Holy social media, Batman! Video rentals come to Facebook

March 8, 2011: 2:44 PM ET

Facebook users can now watch The Dark Knight right on the website. It won't be the last time content providers come to where the users are.

Would you watch movies on Facebook? That's what Warner Brothers, a division of Time Warner (parent company of Fortune), wants to know by offering up The Dark Knight for viewing on the movie's Facebook fan page. 3.9 million fans have already "Liked" it and they and other Facebook users can rent it for 48 hours for 30 Facebook Credits, the equivalent of $3. There are some caveats though: it's only available in the United States, only streams in Standard Definition, and sharing remains limited to posting the activity to the NewsFeed, "Liking," or Tweeting it. Pretty barebones at this point, considering the wealth of features Facebook currently offers.

But the move is less notable for what it's lacking and more for what it means for content programming going forward. Recently, Warner Brothers also dabbled with other unorthodox distribution methods, by creating iPad, iPhone, and iPod apps specifically for The Dark Knight and Inception. Not an ideal solution -- who wants to download an iOS app for each and every movie? --but it does show that the studio wants to reach as many markets as possible. Its movie apps reach 35 worldwide markets, more than the 23 that iTunes covers. With Facebook, Warner Brothers has the potential to one day reach some 600 million users in more than 200 countries, from Jordan and Senegal to Botswana and Martinique. In doing so, it becomes the first studio to offer movie content within a social network. No outside links or shuttling to third-party web sites.

It might all sound pretty strange at first. Because when users signed up for Facebook, they envisioned using it for connecting with friends and acquaintances, and in some cases, people they're dying to date. Watching movies probably didn't register. After all, there are better, dedicated services like Netflix to handle that, right?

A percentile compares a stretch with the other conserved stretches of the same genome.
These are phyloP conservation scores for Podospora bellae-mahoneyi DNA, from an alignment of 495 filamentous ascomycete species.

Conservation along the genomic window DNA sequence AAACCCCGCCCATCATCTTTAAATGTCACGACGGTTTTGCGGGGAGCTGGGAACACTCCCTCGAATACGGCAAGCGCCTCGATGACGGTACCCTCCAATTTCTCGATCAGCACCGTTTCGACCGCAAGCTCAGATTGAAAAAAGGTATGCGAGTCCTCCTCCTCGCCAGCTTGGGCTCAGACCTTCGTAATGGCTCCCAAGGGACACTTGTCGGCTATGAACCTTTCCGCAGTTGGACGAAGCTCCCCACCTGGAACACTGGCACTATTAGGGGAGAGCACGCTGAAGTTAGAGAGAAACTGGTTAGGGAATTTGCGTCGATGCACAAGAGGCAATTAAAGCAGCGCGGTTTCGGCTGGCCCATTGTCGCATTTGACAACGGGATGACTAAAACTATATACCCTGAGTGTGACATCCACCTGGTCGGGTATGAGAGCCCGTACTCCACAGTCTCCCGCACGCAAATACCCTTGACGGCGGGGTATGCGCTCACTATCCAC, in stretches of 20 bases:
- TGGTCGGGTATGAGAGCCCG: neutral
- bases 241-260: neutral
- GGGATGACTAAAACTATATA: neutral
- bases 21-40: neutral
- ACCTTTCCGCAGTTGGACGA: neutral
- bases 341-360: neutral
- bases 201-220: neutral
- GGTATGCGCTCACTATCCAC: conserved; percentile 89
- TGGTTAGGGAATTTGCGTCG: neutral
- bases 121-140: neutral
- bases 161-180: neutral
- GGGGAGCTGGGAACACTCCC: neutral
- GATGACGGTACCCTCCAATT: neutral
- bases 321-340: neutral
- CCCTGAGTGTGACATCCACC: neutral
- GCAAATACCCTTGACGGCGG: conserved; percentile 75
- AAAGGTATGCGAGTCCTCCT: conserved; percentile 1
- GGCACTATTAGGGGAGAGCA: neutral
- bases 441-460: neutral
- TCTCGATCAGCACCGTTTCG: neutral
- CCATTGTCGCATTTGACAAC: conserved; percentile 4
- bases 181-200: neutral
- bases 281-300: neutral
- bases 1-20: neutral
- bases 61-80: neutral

But the more you think about it, the more it makes sense. Facebook's userbase spends an average of 55 minutes a day, 6.5 hours a week, or 1.2 days a month on the site, a significant chunk of time only rivaled by email usage, and one that will grow even further as Facebook matures and introduces more time-sucking features. Rather than force Facebookers to leave the network to some external service or site, a huge barrier of entry in and of itself, content providers are bringing programming to where the users are.

"It's a great opportunity to bring a shared viewing experience back to folks who have gotten geographically dispersed," says David Raycroft, VP of Product Strategy for Milyoni, the social commerce platform used for the Dark Knight-Facebook viewing and ecommerce app. Development of such projects can take as little as three days, though in this case, The Dark Knight app took 30 days to develop.

While it's a solid first step -- the user interface is simple and responsive -- it also raises several thorny issues. Once the whole trend of Facebook movie streaming takes off, and I firmly believe it will eventually, there's the issue of fragmentation. Will users be forced to seek out movie fan pages to watch that particular flick? How will they know when a particular new movie becomes available for viewing?

A content streaming hub will become vital as more studios bring content over to the social network, not only to aggregate and highlight content in one central location, but also to update users. Of course, in doing so, it brings Facebook one step closer to being even more integral to your daily life, which, if you're Mark Zuckerberg, is a good thing.

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About This Author
JP Mangalindan
JP Mangalindan
Writer, Fortune

JP Mangalindan is a San Francisco-based writer at Fortune, covering Silicon Valley. Since joining in 2010, he has written on a wide array of topics, from the turnaround of eBay to the evolution of net neutrality. A graduate of Fordham University, Mangalindan has also written for GQ, Popular Science, and Entertainment Weekly.

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